From: LEF Email List1 [mailto:firstname.lastname@example.org]
Sent: Friday, April 14, 2000 4:38 PM
To: List Member
Subject: Life Extension Update 4-14-00
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In This Issue 4-14-00: What's Hot---DUAL MODE OF ACTION PROVIDES NOVEL
APPROACH TO TREATING ALZHEIMER'S, ONE GENE MAY HOLD LINK TO AGING
DISEASES, STIMULATING STROKE PATIENTS' BRAIN MAY AID REHAB; Disease
Therapies Protocols---STROKE (HEMORRHAGIC) , ALZHEIMER'S DISEASE ; Product
of the week---COGNITEX.
DUAL MODE OF ACTION PROVIDES NOVEL APPROACH TO TREATING ALZHEINMER'S
People trying a new treatment for Alzheimer's Disease experienced
significant cognitive, functional and behavioral improvement during a five
month study. Like other Alzheimer's drugs on the market, galantamine (or
ReminylŪ), maintains acetylcholine levels by blocking the enzyme
acetylcholinesterase from breaking down acetylcholine.
Low levels of acetylcholine contribute to the disease's symptoms. What
makes this drug different is that laboratory studies show galantamine also
indirectly acts on nicotinic receptors to release more acetylcholine.
ONE GENE MAY HOLD LINK TO AGING DISEASES
Discovering a common genetic link to a variety of age-related diseases,
researchers at the University of Illinois at Chicago (UIC) say their
findings suggest the possibility exists that someday drugs targeted at the
p21 gene could prevent or treat cancer, atherosclerosis, arthritis and
The p21 gene stops cells from dividing when they become old and halts cell
growth allowing for repair if the cell is damaged by toxins or radiation.
STIMULATING STROKE PATIENTS' BRAIN MAY AID REHAB
Stroke and brain injury creates faulty connections in the cerebral cortex
which causes patients to experience difficulty coordinating movements or
performing tasks. Patients typically regain only limited function, causing
experts to think that the brain is hard wired early in life and remains
unchanged in adulthood. But now scientists believe that connections in the
cortex, which controls voluntary movement, speech and reasoning, are
continuously modified by experience and learning.
Disease Therapy Protocols
ALZHEIMER'S DISEASE by Ben Best
Alzheimer's disease is incurable. It leads to death within an average of 8
years after diagnosis, the last 3 of which are typically spent in an
institution. Besides memory loss, Alzheimer's patients show dramatic
personality changes, disorientation, declining physical coordination, and
an inability to care for themselves. In the final stages, victims are
bedridden, lose urinary and bowel control, and suffer epileptic attacks.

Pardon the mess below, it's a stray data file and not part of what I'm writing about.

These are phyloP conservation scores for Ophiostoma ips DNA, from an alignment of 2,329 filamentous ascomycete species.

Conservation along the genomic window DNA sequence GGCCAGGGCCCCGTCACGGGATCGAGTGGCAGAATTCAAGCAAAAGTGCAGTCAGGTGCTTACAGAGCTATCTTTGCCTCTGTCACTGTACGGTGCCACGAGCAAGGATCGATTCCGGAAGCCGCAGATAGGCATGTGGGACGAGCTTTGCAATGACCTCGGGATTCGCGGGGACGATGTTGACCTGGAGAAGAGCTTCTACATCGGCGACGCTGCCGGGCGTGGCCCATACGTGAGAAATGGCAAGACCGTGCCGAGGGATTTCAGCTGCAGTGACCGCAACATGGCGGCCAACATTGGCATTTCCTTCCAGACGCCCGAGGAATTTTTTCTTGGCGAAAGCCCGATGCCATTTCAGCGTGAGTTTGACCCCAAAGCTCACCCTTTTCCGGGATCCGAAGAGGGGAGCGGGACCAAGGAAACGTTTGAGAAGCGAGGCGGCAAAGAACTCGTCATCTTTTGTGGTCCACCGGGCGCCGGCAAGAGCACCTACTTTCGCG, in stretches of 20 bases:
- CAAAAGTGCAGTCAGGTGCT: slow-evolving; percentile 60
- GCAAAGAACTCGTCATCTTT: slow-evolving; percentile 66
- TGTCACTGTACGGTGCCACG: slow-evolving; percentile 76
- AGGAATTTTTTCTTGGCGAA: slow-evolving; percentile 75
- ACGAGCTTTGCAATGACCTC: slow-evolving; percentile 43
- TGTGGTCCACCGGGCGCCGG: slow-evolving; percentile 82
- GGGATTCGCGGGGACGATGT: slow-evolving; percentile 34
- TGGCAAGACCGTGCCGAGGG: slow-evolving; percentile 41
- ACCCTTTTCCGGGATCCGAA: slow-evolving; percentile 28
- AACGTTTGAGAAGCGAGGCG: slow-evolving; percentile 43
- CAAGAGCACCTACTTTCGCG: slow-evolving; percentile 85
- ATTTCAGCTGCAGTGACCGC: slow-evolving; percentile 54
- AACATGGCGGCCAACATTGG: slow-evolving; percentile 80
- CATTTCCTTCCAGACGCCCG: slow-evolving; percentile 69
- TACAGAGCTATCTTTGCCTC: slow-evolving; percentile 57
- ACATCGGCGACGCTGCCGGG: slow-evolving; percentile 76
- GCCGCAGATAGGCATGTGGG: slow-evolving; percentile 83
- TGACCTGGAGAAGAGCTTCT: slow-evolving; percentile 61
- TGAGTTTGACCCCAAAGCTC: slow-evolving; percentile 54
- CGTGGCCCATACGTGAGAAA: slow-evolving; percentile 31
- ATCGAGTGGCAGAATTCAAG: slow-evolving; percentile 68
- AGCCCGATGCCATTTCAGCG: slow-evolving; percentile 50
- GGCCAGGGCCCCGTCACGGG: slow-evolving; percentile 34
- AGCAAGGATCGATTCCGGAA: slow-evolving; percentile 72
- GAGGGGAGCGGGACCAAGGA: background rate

Death is usually due to pneumonia or urinary tract infection.
Treatment of cultured neurons with vitamin E has been shown to protect
them from beta-amyloid toxicity. This suggests that vitamin E and other
antioxidants such as vitamin C (which regenerates vitamin E) and coenzyme
Q10 may be of value in preventing Alzheimer's disease. In fact, melatonin
has been shown to protect cell cultures from beta-amyloid toxicity.
N-acetylcysteine has protected cultured cells from oxidative stress due to
A stroke is defined as the sudden reduction of blood flow to a portion of
the brain. There are two main types of strokes: ischemic (also known as
thrombotic) and hemorrhagic. A hemorrhagic stroke is an extreme medical
emergency, and prompt treatment is imperative. Although hemorrhagic
strokes account for only 15% of all strokes, they have a much higher
Hydergine, an antioxidant medication that helps to protect brain cells,
may be beneficial for the treatment of hemorrhagic shock. In Europe,
Hydergine is administered on an acute-care basis for the prevention of
brain damage following stroke. The recommended dosage of Hydergine in an
acute situation is 10 mg administered sublingually (under the tongue) and
10 mg given orally.
Because the FDA has not approved Hydergine for use in the treatment of
stroke, emergency room physicians may not be willing to administer this
medication. Patients or their surrogates can, however, request that this
medication be used. Hydergine has been approved in the treatment of other
diseases, so it is available through the hospital pharmacy.
Caution: Liquid Hydergine is contraindicated because of its high alcohol
Product of the Week
Cognitex was introduced by the Life Extension Foundation in 1982 as the
first nutrient formula to boost short term memory and prevent some of the
effects of aging in the brain. Since then, it has been improved regularly,
with the addition of phosphatidylserine (PS) to provide additional
protection for brain neurological structure and function. CDP Choline has
been added to fill a missing link in the conversion of choline to
phosphatidylcholine in brain cell membranes, and to increase cerebral
The newest addition to the formula is vinpocetine, a periwinkle extract
that enhances circulation and oxygen utilization in the brain, increases
tolerance of the brain toward diminished blood flow, and inhibits abnormal
platelet aggregation. It also maintains brain cell electrical conductivity
and protects against damage caused by excessive intracellular release of
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